More on Fanny and Alexander
What my husband has against Fanny and Alexander, other than it’s three-and-a-half hours long without a single machine gun going off once: fantasy. He has nothing against Bergman’s Hour of the Wolf, the vampire movie, because he says it’s clear all the fantasy is happening in the character’s head. I'll have to take his word about Hour of the Wolf. We started it after dark, and Bergman toward bedtime puts me to sleep as surely as the violins in Ken Burns' The Civil War.
But here (spoiler ahead)…Fanny and Alexander are rescued by a magical Jew who lives in a magical house. The wicked stepfather is killed in a housefire. The children and the mother are reunited with their loving family. Alexander is walking down the hall, and the stepfather comes up behind him and strikes him down. “You’ll never escape me,” the man says before disappearing into a side room.
Oh, Ingmar, we are always haunted by the past.
It has been said Ingmar made this movie of the loving family because someone told him he never made happy movies.
My husband says Alexander never left the bishop’s austere house, that the happy scenes were in the boy’s head; that instead of being a slap-happy ghost, the bishop was the reality. Once my writer’s group talked about a short story, The Sorrowful Woman. On my way home that night, I wondered what would happen if I ever had a completely happy day (I tend to be rather intense). I would have to kill myself, I thought, because I would then know what happiness was and I would know it would never happen again. So I wrote The Joyful Woman, a story about a woman who realized what happiness was. At the end of the story she was driving up the mountain, and it was like she was driving into the face of the moon. (I wanted to put Elvis in there, but I couldn’t work it out.) Only I knew she was actually launching herself off the side of that mountain, though later a member of the group wrangled it out of me. “I’ll never ask you how you think of your ideas again,” she said, horrified between the disparity of the feeling of love the story conveyed, and what actually went on in my head. Oh, Ingmar, challenged to give us a happy movie, is my husband right, did you pull a Joyful Woman on us all?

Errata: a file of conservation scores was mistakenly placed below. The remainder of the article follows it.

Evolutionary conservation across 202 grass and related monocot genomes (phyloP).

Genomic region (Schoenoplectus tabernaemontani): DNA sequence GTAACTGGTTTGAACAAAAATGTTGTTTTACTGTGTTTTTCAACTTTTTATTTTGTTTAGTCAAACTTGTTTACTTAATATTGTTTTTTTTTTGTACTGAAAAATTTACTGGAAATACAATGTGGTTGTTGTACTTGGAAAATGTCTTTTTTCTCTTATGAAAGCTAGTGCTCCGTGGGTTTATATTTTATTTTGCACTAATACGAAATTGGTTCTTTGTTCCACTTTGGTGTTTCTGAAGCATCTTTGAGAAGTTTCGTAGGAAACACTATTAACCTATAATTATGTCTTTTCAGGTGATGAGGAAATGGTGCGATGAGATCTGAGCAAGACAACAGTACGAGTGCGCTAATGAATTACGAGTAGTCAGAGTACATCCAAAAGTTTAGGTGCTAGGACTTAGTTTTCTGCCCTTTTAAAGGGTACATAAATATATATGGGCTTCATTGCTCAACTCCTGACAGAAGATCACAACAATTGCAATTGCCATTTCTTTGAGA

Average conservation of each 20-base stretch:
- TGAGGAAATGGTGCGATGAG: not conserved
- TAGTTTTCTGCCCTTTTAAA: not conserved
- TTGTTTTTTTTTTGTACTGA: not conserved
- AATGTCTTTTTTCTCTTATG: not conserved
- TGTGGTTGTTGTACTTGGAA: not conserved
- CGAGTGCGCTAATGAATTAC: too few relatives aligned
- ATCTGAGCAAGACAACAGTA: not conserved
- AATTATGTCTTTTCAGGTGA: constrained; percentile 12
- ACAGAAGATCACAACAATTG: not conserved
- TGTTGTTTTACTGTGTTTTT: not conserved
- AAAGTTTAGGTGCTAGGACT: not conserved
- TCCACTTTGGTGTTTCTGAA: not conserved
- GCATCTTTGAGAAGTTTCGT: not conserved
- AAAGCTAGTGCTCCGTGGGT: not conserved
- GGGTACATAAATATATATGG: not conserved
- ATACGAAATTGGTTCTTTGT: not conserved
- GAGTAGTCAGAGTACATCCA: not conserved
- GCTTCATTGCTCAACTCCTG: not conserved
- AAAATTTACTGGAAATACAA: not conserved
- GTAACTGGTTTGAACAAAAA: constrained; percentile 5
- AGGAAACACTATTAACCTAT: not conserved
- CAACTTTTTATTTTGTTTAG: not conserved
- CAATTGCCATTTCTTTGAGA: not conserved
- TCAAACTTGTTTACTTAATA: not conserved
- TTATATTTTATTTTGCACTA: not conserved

So, I ask my husband (not Ingmar)…can not Ingmar be conveying that we have these factual incidents that happen, and then we use them to create the fantasy life we are living?
Don’t give me that psychological mumbledy-jumble, he told me.
No. Give him Die Hard. It’s got lots of machine guns.